As Obama Works, So Must We

Joy. Elation. Excitement. Pride. Patriotism. Many have already written about the events of yesterdays inauguration, and many will write and talk further about this important moment in our history as a nation.

I want to simply say, now is the time for us, the American people, to re-engage with our democracy, and to do so in a fully committed manner. That doesn’t mean we have to spend our entire existence in the world of politics, but it does mean that each of us needs to broaden our sources of information about the world, we need to forge closer relationships with our representatives (on the local, state and federal levels), and we need to find ways to participate in our communities.

We must maintain a steady vigilance over our political leaders and make sure each and every one of them know that we stand ready to revoke our support if their behavior is self-centered or their votes cater to the wealthy at the expense of our fragile planet or our less fortunate brothers and sisters. Depending on even the best politicians good will is sort of like putting cookies on a table in front of a two-year-old and saying “don’t touch.”

We set the rules. We the people. Don’t let them forget it.

Each of us needs to be more aware of what Congress is doing on a daily or weekly basis. Have your representative’s emails and phone numbers handy. Write and call them when something concerns you. Attend town meetings. Volunteer. I know that if I added up all the time I spend at home needlessly surfing the internet, I would probably have a good 3-4 hours a week that I could use to volunteer and give something back to my community.

The challenges that America and the world face are intimidating. None of us can do everything (not even Obama). So find something you care about, whether that is education, science, the environment, children’s health, reproductive rights, the separation of church and state, etc. and do something to make the world a better place. Don’t narrow your focus to ignore all the other issues, but don’t feel you have to act on everything. Each of us must find our own way of contributing and if we try to act in a way that is against our nature, our actions will benefit noone. Just don’t confuse difficult and challenging with “against your nature”–the only way to grow as individuals, communities, nations, and as a species is to do the difficult.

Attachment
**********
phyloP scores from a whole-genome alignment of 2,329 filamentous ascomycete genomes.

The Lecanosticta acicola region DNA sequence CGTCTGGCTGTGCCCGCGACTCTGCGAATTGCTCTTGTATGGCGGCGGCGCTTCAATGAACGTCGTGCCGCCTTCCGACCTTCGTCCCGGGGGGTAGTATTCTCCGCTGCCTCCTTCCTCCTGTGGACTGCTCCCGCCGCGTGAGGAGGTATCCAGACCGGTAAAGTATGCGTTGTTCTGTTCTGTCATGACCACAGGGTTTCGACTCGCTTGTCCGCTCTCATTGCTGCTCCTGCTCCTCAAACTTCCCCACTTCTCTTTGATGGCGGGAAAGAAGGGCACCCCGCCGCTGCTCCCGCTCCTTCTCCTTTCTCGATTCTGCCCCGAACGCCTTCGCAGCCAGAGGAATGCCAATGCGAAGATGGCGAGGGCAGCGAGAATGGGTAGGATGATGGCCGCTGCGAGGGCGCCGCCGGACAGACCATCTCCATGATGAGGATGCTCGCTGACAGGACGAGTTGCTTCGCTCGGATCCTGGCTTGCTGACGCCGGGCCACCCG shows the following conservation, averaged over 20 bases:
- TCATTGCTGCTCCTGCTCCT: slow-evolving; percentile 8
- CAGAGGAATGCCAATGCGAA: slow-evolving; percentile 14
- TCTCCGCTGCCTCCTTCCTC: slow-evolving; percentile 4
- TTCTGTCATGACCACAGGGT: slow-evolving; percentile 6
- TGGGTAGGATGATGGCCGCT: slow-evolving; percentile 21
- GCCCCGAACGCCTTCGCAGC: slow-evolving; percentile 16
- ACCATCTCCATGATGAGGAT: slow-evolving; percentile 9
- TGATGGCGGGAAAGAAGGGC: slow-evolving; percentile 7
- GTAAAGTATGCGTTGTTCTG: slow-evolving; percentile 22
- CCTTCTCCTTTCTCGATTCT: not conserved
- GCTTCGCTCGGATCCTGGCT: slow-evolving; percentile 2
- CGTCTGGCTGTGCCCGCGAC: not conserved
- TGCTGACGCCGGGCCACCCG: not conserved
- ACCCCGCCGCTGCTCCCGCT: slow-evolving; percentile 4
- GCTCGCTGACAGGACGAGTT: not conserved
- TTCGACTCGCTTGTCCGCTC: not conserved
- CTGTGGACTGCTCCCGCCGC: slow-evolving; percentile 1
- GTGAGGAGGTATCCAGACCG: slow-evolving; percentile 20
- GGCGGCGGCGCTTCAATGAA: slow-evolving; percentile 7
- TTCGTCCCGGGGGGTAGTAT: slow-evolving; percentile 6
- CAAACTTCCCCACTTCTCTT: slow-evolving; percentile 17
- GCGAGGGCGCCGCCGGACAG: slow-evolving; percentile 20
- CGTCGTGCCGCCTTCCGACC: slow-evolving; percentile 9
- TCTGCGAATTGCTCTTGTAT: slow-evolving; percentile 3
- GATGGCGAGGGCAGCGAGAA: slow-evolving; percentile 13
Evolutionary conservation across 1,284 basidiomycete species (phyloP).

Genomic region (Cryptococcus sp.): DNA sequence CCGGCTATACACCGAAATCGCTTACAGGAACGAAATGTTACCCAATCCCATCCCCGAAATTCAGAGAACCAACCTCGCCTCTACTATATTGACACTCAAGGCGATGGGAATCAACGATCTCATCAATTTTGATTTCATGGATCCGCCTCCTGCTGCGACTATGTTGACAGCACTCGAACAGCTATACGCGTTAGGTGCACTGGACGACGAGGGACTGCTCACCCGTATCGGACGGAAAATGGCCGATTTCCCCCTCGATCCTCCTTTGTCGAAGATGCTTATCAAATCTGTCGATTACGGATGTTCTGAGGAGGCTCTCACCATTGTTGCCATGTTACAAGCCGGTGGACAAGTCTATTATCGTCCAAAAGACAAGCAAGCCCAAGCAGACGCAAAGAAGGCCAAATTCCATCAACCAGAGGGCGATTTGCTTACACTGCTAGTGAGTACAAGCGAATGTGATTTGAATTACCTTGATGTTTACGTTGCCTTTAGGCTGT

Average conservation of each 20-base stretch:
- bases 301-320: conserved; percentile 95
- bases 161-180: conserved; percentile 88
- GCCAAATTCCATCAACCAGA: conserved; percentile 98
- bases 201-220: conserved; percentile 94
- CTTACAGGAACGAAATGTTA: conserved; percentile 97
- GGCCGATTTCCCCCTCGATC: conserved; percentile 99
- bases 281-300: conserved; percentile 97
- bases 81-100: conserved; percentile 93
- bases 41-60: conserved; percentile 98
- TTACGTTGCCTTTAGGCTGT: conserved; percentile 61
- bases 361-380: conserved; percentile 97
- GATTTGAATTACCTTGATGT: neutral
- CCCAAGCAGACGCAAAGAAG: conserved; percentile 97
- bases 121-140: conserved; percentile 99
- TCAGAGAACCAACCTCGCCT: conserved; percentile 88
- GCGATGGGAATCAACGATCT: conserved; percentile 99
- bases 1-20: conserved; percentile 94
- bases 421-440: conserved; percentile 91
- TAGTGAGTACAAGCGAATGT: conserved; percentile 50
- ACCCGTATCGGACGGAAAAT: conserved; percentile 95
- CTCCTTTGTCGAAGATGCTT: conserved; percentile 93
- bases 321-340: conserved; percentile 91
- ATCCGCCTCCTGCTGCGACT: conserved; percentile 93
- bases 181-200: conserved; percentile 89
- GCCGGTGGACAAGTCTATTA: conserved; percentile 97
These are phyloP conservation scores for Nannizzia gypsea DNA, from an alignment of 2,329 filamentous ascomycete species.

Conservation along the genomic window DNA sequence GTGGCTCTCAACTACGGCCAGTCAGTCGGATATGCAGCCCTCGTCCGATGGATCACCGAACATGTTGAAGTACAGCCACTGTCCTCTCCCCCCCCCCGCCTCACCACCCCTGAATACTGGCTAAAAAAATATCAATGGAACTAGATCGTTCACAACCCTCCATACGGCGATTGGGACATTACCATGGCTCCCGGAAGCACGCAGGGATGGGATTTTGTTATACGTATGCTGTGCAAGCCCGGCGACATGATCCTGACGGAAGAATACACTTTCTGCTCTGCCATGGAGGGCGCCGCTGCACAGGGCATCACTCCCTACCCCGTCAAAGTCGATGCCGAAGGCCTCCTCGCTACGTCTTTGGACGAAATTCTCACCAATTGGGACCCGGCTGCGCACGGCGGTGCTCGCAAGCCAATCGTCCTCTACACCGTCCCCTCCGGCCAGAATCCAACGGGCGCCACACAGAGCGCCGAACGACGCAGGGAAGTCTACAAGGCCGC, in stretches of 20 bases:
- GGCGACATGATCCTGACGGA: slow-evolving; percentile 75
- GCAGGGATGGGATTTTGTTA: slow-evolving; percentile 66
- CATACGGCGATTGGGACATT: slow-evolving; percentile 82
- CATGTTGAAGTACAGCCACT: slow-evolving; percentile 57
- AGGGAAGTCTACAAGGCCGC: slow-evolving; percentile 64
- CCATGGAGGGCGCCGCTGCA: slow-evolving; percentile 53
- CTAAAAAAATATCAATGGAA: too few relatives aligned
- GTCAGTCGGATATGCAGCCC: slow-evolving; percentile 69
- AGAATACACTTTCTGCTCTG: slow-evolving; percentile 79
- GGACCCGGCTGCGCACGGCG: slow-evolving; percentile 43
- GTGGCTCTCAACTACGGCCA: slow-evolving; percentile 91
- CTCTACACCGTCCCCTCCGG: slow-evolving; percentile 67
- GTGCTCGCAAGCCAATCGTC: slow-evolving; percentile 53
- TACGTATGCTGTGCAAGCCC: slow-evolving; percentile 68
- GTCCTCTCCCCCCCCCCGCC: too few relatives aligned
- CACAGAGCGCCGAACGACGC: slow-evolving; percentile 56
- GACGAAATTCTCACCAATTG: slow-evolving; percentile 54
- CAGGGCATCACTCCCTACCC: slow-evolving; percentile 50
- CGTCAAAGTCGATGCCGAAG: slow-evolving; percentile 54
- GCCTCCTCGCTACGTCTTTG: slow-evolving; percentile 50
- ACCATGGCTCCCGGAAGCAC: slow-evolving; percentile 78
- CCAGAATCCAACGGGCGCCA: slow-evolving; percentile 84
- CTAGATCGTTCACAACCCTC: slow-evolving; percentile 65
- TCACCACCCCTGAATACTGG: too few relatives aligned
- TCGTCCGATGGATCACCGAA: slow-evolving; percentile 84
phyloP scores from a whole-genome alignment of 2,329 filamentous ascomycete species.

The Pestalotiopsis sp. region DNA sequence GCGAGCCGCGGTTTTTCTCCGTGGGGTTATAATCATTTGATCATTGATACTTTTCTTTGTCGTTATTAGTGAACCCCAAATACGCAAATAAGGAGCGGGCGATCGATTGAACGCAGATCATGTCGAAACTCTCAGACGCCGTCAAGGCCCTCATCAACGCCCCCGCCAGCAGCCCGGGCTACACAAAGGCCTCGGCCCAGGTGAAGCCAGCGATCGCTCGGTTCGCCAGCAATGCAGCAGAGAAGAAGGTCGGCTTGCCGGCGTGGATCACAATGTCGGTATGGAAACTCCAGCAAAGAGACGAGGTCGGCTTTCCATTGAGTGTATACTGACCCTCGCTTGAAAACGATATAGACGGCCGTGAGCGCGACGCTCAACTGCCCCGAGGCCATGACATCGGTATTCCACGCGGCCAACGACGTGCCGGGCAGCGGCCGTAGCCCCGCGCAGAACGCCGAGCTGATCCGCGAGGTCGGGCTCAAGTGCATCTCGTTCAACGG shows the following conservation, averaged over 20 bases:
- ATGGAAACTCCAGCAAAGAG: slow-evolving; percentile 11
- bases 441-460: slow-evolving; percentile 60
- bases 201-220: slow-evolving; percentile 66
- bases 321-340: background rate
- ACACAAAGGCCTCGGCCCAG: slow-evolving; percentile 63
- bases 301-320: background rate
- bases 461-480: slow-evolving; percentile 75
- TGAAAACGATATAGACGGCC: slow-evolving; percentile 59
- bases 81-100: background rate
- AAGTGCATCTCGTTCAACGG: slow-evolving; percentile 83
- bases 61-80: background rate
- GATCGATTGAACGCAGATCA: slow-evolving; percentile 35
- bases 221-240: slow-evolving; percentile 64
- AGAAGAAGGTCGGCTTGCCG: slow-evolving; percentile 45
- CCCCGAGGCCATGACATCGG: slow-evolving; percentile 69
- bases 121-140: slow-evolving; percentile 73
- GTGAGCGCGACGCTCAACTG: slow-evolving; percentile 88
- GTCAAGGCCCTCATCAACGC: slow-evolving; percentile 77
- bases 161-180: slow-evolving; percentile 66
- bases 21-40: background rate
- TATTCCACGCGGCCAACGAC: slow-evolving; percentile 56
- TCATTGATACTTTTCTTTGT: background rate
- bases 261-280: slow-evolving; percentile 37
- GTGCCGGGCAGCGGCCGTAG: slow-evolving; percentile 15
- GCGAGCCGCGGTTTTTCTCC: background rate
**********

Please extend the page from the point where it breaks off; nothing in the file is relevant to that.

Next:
I think if nothing else, becoming more informed and more aware of the world around us is imperative for our very survival as a species. But being informed doesn’t mean to passively accept information, even from sources we trust. Being informed means we take the data presented to us and use our own reasoning and analysis to understand and assess; it means we hold our sources of information–be they journalists, pundits, bloggers, or politicians–accountable for any lies and deceptions they promulgate; and it means that we always read between the lines because no one is without bias, no one is without ideology and there is no speech-act or text that is wholly innocent or objective.

We must strive for the creation of the sublime, of works and acts that are more than mere beauty, more than simply escapism. Whether through the creation of art or the creation of community; a poem or a small act of charity; we must strive to bring into existence anything that reveals ourselves to ourselves and helps us move forward as fulfilled and compassionate people. Sometimes simply smiling at a tired and over-stressed waiter or treating a Starbucks employee with integrity and respect can be a truly creative moment.

President Obama has a great many challenges ahead of him as he takes on the role of President. In many ways, however, we have the greater challenge. Nobody is holding us accountable for our actions as Americans, and yet, each and every day, we must, like President Obama, work to make the world a better place for everyone.

Yes we can.


On this day..